Choosing a puppy as a future working dog can be difficult

Our lovely members have put together some of their top tips to help you choose the right pup for you. We have included 6 of these tips below: 

Tip Number 1

First of all I advise people to think about what they really want from their dog, beating, shooting, trialling, pet with children etc. How often you will be able to take out etc and take it from there.
Lesley Y.
LWDG Member

Be clear on what you plan to do in the future with your puppy. A working dog can be used for many different purposes, and what you will want the dog to excel at will definitely affect what kind of puppy you end up choosing. 

Tip Number 2

I would want to know that all the health checks have been done. (I want to know that everything has been done health wise that can be)
Deborah H.
LWDG Member

Different breeds can be subject to different health challenges. You can minimise risks by ensuring your pup comes from health tested parents. 

The Kennel Club have an online BREED INFORMATION CENTRE .This site allows you to search for the breed you are looking at purchasing, and then gives you a list of possible tests and what you should be expecting the breeder to have carried out. A breeder may not have carried out all those listed, but should have carried out at a minimum those the Kennel Club strongly advise. 

Tip Number 3

Research a reputable breeder and, if needed, wait for a litter. It is far too easy to fall in love with a puppy and let our heart rule our heads.
Amanda G.
LWDG Member

Puppies are so cute! So before you go visit a litter, make time to find a breeder that has a great reputation. Ask others who are knowledgeable who they would suggest. Check out as much as you can before going to see a litter. If you’re a member of Ladies Working Dog Group post a question or ask for feedback in the forum on dog breeding to help guide your decision. 

Also speak to the breeder on the phone and ask lots questions. Trusts your instincts- is their reputation and answers meeting up with the type of pup you’re looking for. 

Tip Number 4

Take time to look at the temperament of the parents
Amie M.
LWDG Member

Many of our members gave this as one of their top tips. 

If possible spend time with both parents. If the breeder does not own the sire it may not be possible. But definitely spend time with mum. Look at her general health and temperament. Are they friendly and do they want to spend time with their owners? Temperament is more than usually passed to parents. It can also guide you to the approximate size of the pup when they are fully grown.  

Also check temperment of the parents. Working ability and style, hard or soft, biddable or strong minded parents. I personally prefer a litter in which the breeder is keeping a pup themselves and not just in it for the money. Loved family pet as well as a good working dog.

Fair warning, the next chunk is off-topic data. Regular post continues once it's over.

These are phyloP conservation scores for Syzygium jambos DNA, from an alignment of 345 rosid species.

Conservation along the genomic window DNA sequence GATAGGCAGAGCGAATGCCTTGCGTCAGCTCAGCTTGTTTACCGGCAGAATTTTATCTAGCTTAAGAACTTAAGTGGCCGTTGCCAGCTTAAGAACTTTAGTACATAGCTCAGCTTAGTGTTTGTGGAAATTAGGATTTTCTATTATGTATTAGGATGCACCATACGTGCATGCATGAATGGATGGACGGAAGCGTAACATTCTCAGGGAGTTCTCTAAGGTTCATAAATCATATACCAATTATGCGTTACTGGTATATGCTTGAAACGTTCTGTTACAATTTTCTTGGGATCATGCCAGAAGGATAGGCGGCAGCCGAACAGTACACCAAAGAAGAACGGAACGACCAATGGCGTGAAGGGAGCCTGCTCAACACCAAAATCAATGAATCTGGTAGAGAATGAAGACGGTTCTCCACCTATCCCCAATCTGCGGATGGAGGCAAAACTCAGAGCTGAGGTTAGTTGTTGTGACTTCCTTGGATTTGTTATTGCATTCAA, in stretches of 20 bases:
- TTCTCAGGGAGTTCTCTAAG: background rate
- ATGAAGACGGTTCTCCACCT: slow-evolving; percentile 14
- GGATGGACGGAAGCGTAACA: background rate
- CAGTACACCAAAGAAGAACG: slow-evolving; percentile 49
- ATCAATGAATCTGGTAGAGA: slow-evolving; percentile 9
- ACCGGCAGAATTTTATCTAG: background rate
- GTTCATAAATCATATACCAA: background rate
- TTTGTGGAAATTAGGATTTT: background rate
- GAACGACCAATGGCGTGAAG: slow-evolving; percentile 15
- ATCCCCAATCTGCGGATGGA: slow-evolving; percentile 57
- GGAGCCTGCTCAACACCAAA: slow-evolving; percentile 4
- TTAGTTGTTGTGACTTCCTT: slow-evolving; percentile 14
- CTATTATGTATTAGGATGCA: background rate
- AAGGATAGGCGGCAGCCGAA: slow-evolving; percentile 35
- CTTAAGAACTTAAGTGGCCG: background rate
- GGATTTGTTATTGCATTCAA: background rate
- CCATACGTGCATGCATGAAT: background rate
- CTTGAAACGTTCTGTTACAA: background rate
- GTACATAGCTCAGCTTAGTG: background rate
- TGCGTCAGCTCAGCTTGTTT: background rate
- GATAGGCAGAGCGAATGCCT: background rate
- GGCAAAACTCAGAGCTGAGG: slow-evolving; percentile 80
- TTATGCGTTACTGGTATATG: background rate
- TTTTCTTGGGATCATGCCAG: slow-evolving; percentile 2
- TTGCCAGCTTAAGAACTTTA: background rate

Billie A.M.
LWDG Member

Tip Number 5

When choosing a puppy, go and sit with them all (get any taken out that are already booked) and see which responds to you.
Julia B.M.
LWDG Member

In a litter there can be a few pups that have the potential to do what you want. In this case listening to your instinct is important. Which pup do you like? There will need to be a lifelong bond between you so spend time with them. A good breeder will not rush you and will encourage you to visit and spend time choosing. They will want you to love the pup you pick.

 

If you spend your time finding the right breeder they will get to know you and since they spend 8wks with their puppies they can make the right match
Nina F.
LWDG Member

Tip Number 6

Take the pup to your own vet and have a checkup, and check microchip information.
Lorraine B.
LWDG Member

Many a heart has been broken by a puppy lost in the first few weeks of ownership. If you’re new to owning dogs it is especially important to ask a professional to check your pup over. Ask them to also check microchip details for accuracy. 

In general, a pup should be lively and alert, with a bright eye. The pup should have a clean coat free of any scabs or any type of dandruff. There may be the odd scab as pups can be quite rough when fighting one another, but these should be minimal and not all over the skin. 

Allow for some change of behaviour when they come home with you. They are leaving their family for the first time and this can be quite traumatic. Some pups may become a little timid but should still drink water, go to the toilet, and respond to noises. If in doubt always seek veterinary advice. 

Join us to find out more

We hope you have found value these top tips. There are more to be found within our group, along with a great bunch of members. 

Nearly 1700 ladies have joined our group and we would love to help you too. No more struggling trying to figure it all out by yourself, come and join us and let’s make working your dog as easy as possible!

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